Saturday, September 08, 2007

What Motivates Developers to Learn?

What Kind of Learning Developer are You?

Getting to a place where a person calls himself a developer is just part of the story. The other half is really about how he develops himself once he's in his career.

Ultimately, it depends on the kind of person the developer is. I've seen a couple scenarios in my experience:

The Renaissance Man
You know the character that is always the nemesis of the everyman hero in romantic comedies?He's the guy that looks like he's going to get the girl the hero wants because he's a double PhD in law and medicine, inherited more money than you'll find in the Denver mint, plays guitar, can charm cats, is an award-winning chef in his spare time, owns stocks that only go up in value, and looks like he walked off the cover of some glossy magazine. Oh yeah, he also knows every language O'Reilly has ever published a book on and can work at a high level of mastery.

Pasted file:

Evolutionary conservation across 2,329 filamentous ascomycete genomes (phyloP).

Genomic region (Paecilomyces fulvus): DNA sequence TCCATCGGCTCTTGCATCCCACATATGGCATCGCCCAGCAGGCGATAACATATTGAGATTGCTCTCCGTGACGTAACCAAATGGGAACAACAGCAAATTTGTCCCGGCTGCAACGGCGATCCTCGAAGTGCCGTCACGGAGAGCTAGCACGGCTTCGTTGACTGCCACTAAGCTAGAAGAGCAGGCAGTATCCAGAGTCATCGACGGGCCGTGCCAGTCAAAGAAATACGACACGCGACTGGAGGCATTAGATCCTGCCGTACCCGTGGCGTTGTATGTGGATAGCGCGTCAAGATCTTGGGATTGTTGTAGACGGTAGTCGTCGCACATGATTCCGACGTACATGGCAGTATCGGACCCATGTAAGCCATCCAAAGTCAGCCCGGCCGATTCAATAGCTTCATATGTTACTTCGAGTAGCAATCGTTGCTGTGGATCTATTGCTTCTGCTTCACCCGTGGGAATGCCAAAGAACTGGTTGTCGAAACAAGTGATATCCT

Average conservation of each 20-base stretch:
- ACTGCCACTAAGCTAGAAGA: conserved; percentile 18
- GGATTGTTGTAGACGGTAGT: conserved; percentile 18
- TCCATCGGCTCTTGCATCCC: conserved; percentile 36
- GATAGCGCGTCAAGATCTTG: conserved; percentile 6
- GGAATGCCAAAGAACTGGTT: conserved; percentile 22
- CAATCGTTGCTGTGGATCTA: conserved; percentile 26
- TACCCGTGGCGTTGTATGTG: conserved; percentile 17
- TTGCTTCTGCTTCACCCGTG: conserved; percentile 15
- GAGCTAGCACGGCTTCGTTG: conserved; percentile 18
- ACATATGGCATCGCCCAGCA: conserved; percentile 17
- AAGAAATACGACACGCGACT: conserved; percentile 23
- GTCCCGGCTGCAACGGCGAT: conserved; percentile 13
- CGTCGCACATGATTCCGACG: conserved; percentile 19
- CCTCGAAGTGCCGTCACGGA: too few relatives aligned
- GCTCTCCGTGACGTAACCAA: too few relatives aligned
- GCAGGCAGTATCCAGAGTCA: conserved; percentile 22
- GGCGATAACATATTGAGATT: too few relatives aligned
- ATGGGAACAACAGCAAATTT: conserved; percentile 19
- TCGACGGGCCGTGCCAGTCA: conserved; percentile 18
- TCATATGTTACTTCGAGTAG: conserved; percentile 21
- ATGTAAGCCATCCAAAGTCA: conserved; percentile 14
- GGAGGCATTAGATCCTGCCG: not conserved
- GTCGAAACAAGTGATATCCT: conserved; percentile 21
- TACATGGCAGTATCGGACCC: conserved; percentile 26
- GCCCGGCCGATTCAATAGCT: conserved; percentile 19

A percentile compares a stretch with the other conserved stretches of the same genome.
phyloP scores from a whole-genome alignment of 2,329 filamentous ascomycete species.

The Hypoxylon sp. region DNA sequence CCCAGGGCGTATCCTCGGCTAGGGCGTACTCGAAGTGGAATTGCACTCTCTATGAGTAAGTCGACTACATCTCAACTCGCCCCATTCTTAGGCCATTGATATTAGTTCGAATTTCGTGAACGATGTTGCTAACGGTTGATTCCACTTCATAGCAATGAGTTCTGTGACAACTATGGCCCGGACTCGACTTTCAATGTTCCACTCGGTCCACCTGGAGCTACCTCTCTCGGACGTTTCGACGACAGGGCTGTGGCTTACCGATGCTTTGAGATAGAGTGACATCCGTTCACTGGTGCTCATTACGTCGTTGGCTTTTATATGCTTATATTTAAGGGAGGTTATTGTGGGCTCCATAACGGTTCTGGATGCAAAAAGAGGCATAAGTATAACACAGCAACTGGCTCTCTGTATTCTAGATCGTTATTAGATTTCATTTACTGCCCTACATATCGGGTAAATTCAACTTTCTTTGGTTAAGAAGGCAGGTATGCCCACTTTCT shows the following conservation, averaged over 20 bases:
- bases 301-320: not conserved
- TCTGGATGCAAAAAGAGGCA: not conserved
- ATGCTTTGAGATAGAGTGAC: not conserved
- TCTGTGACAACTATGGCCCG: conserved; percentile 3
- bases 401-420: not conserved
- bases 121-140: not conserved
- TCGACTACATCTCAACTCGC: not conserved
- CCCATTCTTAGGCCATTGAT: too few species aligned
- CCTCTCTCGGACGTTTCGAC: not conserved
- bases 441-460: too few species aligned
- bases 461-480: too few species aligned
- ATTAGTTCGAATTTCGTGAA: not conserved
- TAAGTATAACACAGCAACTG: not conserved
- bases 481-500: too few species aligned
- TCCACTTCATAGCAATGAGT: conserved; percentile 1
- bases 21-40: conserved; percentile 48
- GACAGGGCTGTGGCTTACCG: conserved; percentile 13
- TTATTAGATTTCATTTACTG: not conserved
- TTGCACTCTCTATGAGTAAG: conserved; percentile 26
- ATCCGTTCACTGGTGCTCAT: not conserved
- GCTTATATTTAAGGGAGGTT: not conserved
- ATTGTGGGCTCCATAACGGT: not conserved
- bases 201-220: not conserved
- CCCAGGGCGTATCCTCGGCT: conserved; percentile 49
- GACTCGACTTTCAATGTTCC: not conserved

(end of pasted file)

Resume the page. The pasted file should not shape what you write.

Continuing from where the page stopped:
Yeah, that guy. Not many exist, thank God, but these guys aren't just lucky, they're also deeply talented. They are the Mozart to your Salieri, and you can't do anything about it. Programming is well served by people capable of blending outstanding memories with quick minds, an ability to manage complex concepts, and organizational skills. Most of us have some of those things but not all of them. What does that mean? It means the Renaissance guy can study less and learn more because it comes naturally. So for him education doesn't require quite the investment of time it does everyone else. It also doesn't hurt that these guys make the effort to learn and can apply what they learn in their craft and their lives. That's what makes them Renaissance guys; learning isn't some uphill battle they do to try to get ahead, it's just a part of who they are. And it isn't just programming crap. These guys seem to learn everything.